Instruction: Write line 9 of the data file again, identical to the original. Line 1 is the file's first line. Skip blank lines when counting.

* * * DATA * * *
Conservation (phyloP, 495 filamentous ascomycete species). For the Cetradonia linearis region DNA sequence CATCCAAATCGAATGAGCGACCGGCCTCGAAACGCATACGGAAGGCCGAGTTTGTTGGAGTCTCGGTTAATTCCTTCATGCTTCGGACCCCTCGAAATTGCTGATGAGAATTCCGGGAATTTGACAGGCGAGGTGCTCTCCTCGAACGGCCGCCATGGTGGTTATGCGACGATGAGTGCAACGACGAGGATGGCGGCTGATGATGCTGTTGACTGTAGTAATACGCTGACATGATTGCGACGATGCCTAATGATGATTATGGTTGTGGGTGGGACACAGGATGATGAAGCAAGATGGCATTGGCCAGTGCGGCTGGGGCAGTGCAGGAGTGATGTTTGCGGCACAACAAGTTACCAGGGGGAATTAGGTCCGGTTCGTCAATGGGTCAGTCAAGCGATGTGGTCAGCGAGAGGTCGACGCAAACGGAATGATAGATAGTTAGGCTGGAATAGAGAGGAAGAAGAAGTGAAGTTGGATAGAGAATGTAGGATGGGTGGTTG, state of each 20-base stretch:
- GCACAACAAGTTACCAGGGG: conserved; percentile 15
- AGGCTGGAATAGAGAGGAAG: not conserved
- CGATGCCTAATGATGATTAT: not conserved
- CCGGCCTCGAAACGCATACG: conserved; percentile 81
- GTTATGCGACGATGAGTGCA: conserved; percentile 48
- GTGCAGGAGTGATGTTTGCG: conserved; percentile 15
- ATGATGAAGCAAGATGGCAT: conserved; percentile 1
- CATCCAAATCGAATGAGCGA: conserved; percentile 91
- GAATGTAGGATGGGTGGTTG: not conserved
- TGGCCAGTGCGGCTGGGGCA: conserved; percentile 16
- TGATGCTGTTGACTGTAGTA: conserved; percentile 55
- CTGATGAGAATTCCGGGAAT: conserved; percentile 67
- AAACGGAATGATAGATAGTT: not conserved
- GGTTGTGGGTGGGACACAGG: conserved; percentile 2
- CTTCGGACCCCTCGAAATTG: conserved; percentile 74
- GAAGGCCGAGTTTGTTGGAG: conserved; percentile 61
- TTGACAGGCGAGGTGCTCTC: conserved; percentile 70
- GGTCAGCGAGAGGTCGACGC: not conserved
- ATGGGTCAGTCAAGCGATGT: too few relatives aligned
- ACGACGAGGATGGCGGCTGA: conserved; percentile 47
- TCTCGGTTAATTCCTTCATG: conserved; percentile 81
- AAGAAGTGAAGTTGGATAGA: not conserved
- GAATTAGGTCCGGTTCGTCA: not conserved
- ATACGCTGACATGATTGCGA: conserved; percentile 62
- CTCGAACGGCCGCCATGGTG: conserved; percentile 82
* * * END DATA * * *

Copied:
- CATCCAAATCGAATGAGCGA: conserved; percentile 91